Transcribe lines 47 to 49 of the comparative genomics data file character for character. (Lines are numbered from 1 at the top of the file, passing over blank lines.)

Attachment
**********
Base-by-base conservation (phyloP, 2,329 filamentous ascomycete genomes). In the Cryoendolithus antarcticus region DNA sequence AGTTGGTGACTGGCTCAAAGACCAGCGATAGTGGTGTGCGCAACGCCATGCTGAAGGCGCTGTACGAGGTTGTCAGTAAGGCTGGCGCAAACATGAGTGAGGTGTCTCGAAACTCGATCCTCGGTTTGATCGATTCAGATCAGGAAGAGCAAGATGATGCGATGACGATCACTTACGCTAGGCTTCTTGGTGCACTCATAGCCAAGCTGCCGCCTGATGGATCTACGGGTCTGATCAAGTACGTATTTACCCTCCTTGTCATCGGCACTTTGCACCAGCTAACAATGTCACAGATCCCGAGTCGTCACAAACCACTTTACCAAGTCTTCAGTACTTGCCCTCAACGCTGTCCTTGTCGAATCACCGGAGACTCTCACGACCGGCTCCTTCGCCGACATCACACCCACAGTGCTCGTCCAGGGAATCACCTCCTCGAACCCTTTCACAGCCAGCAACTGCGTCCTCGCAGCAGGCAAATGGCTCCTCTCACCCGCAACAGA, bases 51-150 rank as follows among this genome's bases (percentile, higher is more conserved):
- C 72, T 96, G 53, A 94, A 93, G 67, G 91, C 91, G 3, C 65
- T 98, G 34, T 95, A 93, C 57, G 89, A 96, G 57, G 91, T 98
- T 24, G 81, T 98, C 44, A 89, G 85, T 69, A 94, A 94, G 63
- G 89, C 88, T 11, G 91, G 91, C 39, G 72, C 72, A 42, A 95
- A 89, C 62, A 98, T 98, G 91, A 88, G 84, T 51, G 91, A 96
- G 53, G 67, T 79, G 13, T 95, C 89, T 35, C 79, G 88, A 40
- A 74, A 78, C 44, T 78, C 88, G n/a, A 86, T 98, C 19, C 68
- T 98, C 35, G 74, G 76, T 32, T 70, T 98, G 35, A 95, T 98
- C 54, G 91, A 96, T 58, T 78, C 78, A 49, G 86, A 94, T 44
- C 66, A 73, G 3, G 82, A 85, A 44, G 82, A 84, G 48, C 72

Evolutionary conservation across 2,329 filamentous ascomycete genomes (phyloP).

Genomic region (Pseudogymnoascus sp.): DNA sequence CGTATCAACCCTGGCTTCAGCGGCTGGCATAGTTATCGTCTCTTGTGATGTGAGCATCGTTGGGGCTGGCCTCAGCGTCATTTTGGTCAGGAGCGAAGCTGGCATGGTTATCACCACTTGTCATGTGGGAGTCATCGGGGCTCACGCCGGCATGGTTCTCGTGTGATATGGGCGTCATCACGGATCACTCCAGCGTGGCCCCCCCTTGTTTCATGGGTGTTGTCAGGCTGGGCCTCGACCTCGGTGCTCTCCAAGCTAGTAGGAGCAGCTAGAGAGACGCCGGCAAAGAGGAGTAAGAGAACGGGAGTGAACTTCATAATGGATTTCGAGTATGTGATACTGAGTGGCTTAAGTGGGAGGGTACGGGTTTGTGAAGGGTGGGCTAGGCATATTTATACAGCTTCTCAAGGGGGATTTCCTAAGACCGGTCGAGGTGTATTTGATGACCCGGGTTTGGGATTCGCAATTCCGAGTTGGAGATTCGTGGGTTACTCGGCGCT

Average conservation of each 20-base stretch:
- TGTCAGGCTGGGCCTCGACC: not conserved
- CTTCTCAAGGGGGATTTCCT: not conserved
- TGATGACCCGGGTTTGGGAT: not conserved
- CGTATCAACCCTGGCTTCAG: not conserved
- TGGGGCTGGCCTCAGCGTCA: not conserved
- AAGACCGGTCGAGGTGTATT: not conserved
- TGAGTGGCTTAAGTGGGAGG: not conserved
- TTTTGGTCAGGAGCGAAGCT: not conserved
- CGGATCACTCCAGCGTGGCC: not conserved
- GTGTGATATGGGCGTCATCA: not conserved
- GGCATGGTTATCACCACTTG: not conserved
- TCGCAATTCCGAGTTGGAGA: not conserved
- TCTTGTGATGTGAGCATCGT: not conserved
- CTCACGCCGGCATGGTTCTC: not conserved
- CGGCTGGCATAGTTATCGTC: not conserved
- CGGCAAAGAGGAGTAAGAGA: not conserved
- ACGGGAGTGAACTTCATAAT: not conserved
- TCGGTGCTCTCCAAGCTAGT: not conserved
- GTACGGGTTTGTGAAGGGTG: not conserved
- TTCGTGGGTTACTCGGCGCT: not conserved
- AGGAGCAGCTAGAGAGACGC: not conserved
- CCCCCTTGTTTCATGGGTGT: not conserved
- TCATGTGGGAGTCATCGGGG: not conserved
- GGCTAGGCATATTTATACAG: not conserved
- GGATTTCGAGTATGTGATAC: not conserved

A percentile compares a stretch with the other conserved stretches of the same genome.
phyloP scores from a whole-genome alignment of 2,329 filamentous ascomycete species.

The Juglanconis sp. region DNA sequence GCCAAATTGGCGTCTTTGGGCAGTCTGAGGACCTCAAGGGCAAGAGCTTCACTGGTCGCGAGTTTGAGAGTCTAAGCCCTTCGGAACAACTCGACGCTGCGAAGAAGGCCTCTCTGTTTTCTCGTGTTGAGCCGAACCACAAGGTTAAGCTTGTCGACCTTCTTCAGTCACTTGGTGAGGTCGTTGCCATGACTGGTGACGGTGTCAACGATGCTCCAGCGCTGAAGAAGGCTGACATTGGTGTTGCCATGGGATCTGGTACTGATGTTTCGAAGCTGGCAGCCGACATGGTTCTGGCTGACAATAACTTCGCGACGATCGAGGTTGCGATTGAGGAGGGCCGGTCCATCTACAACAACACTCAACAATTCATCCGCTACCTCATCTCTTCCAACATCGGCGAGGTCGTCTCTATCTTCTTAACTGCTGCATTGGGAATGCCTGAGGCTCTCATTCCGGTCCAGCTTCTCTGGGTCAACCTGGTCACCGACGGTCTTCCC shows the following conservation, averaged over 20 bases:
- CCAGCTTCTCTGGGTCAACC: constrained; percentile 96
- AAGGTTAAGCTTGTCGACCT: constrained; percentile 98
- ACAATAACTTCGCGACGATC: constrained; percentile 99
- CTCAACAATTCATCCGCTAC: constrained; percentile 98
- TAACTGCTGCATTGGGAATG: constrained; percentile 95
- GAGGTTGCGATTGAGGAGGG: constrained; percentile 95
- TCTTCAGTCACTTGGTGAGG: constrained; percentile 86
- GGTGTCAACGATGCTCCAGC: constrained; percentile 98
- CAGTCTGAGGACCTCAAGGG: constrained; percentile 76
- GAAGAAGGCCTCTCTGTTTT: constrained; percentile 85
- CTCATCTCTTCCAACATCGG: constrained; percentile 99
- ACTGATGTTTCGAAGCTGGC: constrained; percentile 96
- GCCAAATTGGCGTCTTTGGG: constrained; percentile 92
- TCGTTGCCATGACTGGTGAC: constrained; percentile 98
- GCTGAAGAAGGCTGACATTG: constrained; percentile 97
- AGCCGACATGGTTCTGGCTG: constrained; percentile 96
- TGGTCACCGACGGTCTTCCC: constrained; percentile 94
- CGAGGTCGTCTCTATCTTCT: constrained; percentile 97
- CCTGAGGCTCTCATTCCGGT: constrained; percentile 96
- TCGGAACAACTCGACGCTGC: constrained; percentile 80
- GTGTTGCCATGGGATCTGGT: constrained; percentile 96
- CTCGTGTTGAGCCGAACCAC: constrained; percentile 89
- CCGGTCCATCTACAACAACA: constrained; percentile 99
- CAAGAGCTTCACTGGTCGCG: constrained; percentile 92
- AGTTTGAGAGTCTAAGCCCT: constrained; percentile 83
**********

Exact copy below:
- TAACTGCTGCATTGGGAATG: constrained; percentile 95
- GAGGTTGCGATTGAGGAGGG: constrained; percentile 95
- TCTTCAGTCACTTGGTGAGG: constrained; percentile 86